How happy are you the Steelers re-signed Landry Jones? From reading your column I laugh at those who speak poorly of him. From my view he is a very good backup who has a firm grasp of the system. How many NFL teams boast a franchise starter AND a really solid backup? Be thankful, Steeler fans!

ANSWER: My reaction to Landry Jones re-signing with the Steelers was less about happiness and more about the team securing a solid backup quarterback for the next couple of seasons. He is a good fit here, and so the Steelers can turn their attention to using their eight draft picks to continue to reinforce a defense they’re re-making on the fly, and to add some depth at some offensive positions.

BRIAN ROACH FROM BLACKWOOD, NJ:
Didn't Jack Ham also win the NFL Defensive Player of the Year Award in 1975? In an answer the other day about whether Jack Lambert won the award twice, I think you left Ham out when listing the Steelers who have won the award. Of course, I did already Google it, so I'm pretty sure he did.

ANSWER: Google it again, because I’m positive that Jack Ham did not win the NFL Defensive Player of the Year Award in 1975, because Mel Blount did. Ham never was voted NFL Defensive Player of the Year. Not saying he didn’t ever deserve it, but he never won it.

GARY WHITAKER FROM LEETSDALE, PA:
With this year’s draft having so many good tight ends, do you think the Steelers might pick up a good one with a third-round pick?

ANSWER: I hope not. With Ladarius Green, Jesse James, Xavier Grimble, and David Johnson, the Steelers’ depth chart at tight end is adequate, in my opinion. If the Steelers want to add a potential offensive weapon to the mix with a third-round pick, my preference would be that it be used on a receiver, or a running back.

BRENT PASSINO FROM AFTON, MI:
I do not see any possible way for Antonio Brown to live up to his new contract. Do you?

ANSWER: I think it’s much more likely that after the 2018 season is over, people are going to be talking about how underpaid Antonio Brown is compared to other top receivers in the NFL.

DAVID RUDIN FROM MANITOU SPRINGS, CO:
I saw your list of the top 10 unrestricted free agent signings for the Steelers, with James Farrior rated No. 1. Do you have a similar list for players the Steelers acquired via trade? If so, who would be No. 1 in your book?

ANSWER: Jerome Bettis. And it’s not even close.

TODD BERARDELLI FROM ORLAND PARK, IL:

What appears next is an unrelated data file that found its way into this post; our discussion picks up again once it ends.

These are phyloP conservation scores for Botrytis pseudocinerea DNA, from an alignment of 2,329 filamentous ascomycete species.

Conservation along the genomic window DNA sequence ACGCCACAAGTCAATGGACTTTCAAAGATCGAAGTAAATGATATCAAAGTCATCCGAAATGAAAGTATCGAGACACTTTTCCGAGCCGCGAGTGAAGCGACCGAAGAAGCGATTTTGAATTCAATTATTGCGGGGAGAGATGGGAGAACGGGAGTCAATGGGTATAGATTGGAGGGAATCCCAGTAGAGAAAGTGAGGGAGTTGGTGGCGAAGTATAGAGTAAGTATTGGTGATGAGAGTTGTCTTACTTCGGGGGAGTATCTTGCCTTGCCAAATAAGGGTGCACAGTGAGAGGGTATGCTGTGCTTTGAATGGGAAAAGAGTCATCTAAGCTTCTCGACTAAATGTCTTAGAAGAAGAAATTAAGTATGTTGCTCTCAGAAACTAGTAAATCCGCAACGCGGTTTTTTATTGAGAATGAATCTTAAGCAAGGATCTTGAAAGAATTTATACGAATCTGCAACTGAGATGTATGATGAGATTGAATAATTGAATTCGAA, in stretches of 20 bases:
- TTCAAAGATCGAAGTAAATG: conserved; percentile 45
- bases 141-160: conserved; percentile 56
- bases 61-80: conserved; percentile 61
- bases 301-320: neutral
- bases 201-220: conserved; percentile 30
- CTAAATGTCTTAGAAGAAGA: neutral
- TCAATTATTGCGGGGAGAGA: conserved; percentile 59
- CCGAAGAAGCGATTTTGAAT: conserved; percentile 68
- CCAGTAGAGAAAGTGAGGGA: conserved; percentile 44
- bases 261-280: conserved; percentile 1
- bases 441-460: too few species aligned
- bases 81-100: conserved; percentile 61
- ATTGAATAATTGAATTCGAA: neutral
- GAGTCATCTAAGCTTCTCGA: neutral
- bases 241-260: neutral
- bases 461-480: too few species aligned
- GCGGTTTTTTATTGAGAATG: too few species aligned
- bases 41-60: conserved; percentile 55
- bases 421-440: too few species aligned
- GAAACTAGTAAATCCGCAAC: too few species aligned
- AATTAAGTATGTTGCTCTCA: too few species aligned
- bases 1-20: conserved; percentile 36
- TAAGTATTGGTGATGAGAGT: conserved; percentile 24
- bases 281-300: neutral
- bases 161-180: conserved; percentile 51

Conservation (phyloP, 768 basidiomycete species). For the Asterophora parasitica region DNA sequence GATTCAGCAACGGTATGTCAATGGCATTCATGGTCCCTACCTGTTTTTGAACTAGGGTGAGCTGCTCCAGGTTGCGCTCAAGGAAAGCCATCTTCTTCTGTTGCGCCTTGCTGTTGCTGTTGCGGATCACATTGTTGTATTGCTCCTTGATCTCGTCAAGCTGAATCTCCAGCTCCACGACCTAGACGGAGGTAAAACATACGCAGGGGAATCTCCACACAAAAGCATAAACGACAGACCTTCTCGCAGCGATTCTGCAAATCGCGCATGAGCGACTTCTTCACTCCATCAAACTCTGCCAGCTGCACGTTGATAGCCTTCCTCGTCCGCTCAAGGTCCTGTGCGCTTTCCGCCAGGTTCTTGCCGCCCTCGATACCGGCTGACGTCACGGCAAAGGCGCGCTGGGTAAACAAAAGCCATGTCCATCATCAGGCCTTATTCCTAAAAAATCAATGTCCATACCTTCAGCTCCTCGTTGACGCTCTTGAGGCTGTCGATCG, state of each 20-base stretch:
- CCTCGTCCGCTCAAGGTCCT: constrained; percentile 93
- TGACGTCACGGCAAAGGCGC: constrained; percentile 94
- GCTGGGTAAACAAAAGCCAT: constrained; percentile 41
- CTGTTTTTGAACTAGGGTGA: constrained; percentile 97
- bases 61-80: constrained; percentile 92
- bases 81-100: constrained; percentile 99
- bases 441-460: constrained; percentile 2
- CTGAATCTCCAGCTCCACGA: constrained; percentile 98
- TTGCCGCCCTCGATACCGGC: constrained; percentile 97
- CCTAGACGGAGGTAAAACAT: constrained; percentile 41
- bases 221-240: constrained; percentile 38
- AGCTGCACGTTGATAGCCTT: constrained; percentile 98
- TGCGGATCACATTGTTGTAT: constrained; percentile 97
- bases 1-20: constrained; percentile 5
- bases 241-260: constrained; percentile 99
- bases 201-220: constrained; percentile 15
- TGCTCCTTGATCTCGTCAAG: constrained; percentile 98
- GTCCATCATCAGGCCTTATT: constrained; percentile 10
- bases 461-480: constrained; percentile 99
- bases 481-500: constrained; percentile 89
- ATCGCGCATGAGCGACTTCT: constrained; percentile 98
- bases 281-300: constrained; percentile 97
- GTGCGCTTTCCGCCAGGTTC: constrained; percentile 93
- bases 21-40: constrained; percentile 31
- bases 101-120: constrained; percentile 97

Jerome Bettis doesn't make the list of the most impactful free agents ever signed by the Steelers? How's that?

ANSWER: Uh, because Jerome Bettis was acquired via a trade with the St. Louis Rams on the first day of the 1996 NFL Draft.

TOM JAMES FROM PITTSBURGH, PA:
How do the Steelers feel internally about Ross Cockrell as a piece of the defensive puzzle moving forward? Also, do you think it's likely the Steelers pursue a true nose tackle in free agency? I love Javon Hargrave as a third-down player, but I think we need a run-stuffing type of player up the middle on first and second downs. What are your thoughts?

ANSWER: Based on the restricted free agent tender the Steelers put on Ross Cockrell, my opinion is that they see him as a part of what they’re trying to build on defense but not as a slam-dunk long-time starter, like Artie Burns or Sean Davis as examples. As for run-stuffing nose tackles, the Steelers utilize that 3-4 defensive alignment less than one-third of the time. What they need is another interior defensive lineman with pass-rushing skills like Javon Hargrave.

KYLE GARTENSLEBEN FROM RICHMOND, VA:
If a defender knocks a ball in the air away from the targeted receiver, however another receiver catches the ball, will the defender get credited with a pass deflection or no?

ANSWER: In my opinion, he wouldn’t deserve to be credited with a pass defensed, which is the actual meaning of "PD" in the statistics, because a pass defensed means the defender prevented a reception, either by getting hands on the ball or knocking it loose with a hit on the receiver. In the scenario you describe, the defender didn’t prevent a reception.

JIMMY ENGLISH FROM DUBLIN, IRELAND:
Let me preface this by saying I'm a huge Notre Dame fan, so don't judge me. If Deshone Kizer falls to the Steelers at No. 30 in the first round of the draft, would he be worth taking and sitting behind Ben Roethlisberger for a few years?

ANSWER: At this point, I cannot imagine a realistic scenario in which the Steelers use their first-round pick in this draft on a quarterback. I do wonder, however, if you’ve ever gotten grief for living in Ireland and having the surname “English?”